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Old 03-11-2012, 03:32 PM   #1
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Default Decanting yeast starter

I made a 1L yeast starter the other day for a big beer I am brewing today. Normally I make small starters and just dump the whole thing into the cooled wort with no adverse effects. I do not want to dump this bigger starter into the wort and am curious of the process of decanting a starter.

Do I only really need the cake, or do I need some of the liquid as well?

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Old 03-11-2012, 03:34 PM   #2
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Leave a little bit of the liquid to get the yeast cake pourable. You'll dump off most if the liquid off.

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Old 03-11-2012, 03:56 PM   #3
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sounds good, thanks!

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Old 03-11-2012, 04:00 PM   #4
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1L is a big starter? How small are your regular starters if 1L is a "big" starter?

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Old 03-11-2012, 04:18 PM   #5
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1L is a big starter? How small are your regular starters if 1L is a "big" starter?
Did I say big starter? No I said "bigger" starter. I know 1L isn't a big starter, but thanks for going off-topic.
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Old 03-11-2012, 04:25 PM   #6
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I made a 1L yeast starter the other day for a big beer I am brewing today. Normally I make small starters and just dump the whole thing into the cooled wort with no adverse effects. I do not want to dump this bigger starter into the wort and am curious of the process of decanting a starter.

Do I only really need the cake, or do I need some of the liquid as well?
after the starter is done fermenting, fridge it over night to knock the yeast down. on brew day, take it out, decant almost all of the 'beer' leaving just enough to swirl the yeast into suspension, allow the slurry to come up to temp as you brew, then pitch.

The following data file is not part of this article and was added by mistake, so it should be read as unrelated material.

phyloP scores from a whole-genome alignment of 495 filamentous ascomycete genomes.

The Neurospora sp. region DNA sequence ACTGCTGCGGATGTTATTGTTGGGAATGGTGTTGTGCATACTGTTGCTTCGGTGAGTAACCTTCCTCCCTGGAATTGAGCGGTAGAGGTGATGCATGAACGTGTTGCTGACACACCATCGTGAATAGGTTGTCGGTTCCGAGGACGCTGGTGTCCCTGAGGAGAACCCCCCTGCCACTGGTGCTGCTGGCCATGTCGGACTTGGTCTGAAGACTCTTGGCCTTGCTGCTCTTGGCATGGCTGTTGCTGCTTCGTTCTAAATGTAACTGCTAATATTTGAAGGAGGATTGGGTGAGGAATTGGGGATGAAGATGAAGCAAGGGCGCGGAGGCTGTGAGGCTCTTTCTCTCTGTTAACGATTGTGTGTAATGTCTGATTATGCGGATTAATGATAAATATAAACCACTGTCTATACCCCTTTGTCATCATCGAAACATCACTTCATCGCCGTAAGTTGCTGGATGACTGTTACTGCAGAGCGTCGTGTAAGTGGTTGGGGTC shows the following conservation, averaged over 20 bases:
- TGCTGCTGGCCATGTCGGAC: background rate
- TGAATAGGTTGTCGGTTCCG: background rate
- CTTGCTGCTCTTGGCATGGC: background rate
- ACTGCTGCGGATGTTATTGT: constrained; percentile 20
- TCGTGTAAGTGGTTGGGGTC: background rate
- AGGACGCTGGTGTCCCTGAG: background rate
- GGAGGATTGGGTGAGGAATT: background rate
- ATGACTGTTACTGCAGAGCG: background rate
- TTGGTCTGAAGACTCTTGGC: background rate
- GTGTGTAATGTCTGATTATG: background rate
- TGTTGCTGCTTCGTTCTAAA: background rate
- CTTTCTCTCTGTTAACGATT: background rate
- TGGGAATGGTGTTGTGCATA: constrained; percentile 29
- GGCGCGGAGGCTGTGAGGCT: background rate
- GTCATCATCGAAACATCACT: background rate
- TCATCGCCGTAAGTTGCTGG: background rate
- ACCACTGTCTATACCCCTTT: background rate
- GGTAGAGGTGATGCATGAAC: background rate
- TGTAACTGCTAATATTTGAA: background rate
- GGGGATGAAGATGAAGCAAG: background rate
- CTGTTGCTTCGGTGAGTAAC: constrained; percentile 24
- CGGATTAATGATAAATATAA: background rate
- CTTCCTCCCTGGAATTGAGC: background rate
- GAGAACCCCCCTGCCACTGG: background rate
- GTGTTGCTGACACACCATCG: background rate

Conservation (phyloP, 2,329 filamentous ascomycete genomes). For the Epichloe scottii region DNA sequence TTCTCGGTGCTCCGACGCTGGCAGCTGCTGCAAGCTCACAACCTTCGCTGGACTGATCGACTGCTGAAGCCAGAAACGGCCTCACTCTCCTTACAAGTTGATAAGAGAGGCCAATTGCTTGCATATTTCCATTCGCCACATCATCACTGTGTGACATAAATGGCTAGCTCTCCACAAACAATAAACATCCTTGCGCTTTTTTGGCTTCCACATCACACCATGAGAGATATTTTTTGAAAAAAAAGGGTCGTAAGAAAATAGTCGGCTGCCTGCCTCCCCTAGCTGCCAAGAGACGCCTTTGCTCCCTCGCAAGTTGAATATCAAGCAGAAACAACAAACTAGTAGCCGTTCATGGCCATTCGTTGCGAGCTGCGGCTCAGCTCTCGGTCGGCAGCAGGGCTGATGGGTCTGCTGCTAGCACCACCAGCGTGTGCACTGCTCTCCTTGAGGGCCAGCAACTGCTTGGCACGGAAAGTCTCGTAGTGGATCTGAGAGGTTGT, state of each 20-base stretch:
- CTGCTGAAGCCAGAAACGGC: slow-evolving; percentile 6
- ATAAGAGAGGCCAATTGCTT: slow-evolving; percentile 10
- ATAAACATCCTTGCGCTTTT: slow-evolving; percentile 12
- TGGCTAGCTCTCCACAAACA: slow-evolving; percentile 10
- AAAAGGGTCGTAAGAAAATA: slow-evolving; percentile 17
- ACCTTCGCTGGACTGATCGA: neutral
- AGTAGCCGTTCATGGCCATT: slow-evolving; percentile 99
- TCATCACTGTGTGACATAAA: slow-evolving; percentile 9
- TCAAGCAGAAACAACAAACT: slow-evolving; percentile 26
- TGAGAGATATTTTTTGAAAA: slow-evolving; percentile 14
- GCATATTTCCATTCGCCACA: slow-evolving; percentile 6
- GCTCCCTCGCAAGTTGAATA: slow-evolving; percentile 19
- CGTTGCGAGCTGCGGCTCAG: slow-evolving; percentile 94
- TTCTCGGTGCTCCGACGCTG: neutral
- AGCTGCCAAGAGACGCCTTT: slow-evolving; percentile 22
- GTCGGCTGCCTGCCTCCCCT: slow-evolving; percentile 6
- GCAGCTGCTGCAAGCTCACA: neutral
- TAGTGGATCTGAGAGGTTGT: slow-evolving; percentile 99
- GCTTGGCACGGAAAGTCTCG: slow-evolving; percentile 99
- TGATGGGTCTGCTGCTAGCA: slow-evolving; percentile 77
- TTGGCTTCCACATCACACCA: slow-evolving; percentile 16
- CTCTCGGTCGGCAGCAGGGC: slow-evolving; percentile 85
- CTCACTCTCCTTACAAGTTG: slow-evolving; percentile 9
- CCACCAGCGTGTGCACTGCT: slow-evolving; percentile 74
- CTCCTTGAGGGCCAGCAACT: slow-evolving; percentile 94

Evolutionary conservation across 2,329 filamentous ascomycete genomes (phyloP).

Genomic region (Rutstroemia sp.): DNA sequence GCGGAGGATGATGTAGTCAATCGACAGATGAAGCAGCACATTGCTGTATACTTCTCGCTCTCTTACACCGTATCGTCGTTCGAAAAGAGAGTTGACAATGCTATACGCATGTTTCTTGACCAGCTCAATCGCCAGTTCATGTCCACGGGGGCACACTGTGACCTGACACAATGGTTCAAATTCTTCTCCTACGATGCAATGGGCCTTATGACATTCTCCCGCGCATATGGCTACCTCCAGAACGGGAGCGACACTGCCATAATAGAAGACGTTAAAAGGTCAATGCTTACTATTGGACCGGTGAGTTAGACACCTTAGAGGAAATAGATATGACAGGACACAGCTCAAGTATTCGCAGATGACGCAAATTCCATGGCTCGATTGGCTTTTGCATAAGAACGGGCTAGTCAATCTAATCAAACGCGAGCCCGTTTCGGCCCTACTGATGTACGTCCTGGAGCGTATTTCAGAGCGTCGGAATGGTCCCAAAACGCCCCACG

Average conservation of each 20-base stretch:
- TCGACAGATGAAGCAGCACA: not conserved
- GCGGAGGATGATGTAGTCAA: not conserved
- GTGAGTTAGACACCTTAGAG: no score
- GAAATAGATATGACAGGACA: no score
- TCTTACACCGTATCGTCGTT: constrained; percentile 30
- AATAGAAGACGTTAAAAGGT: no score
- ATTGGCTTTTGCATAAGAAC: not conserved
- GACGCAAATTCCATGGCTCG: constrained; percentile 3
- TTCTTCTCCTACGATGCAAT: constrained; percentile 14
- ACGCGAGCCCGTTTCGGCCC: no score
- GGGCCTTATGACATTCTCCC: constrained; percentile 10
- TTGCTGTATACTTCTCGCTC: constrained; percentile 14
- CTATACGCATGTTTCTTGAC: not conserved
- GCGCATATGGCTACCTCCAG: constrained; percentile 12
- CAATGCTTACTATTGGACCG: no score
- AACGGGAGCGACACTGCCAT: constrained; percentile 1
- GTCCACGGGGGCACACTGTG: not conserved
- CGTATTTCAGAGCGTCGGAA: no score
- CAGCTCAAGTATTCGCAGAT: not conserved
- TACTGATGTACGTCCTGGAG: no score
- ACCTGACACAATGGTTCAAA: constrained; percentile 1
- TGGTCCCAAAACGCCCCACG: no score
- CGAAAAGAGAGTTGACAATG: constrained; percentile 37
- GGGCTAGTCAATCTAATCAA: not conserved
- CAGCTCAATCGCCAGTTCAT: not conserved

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can i drink this? I mean. Im gunna. But is it fine?
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Old 03-11-2012, 04:25 PM   #7
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Did I say big starter? No I said "bigger" starter. I know 1L isn't a big starter, but thanks for going off-topic.
I'm confused also. How big a starter are you talking about?
Pez.
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Old 03-11-2012, 04:32 PM   #8
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after the starter is done fermenting, fridge it over night to knock the yeast down. on brew day, take it out, decant almost all of the 'beer' leaving just enough to swirl the yeast into suspension, allow the slurry to come up to temp as you brew, then pitch.
Thanks for that, I wasn't aware of that process. This place is invaluable.
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Old 03-11-2012, 04:35 PM   #9
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I'm confused also. How big a starter are you talking about?
Pez.
I learned that for beers under 1.060 OG to use 600ml with 3 oz of DME for a starter. The one I'm brewing today is 1.080, so I doubled the DME but my starter flask is only a 1L so thats as much water as I used.

I may be incorrect, but I've never had a problem with these techniques. If there is a better technique I'd be interesting in knowing.

Thanks
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Old 03-11-2012, 04:38 PM   #10
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i use this site to figure how large of a starter i need for a brew. to make the starter i use 1 g extra light DME per 10 ml of wort. (so 100 g for a 1 L starter, etc.) the 1 g /10 ml ration will get you around ~1.04 for your starter, which is considered the ideal gravity.

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can i drink this? I mean. Im gunna. But is it fine?
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it's not a barley wine. it's an ale.
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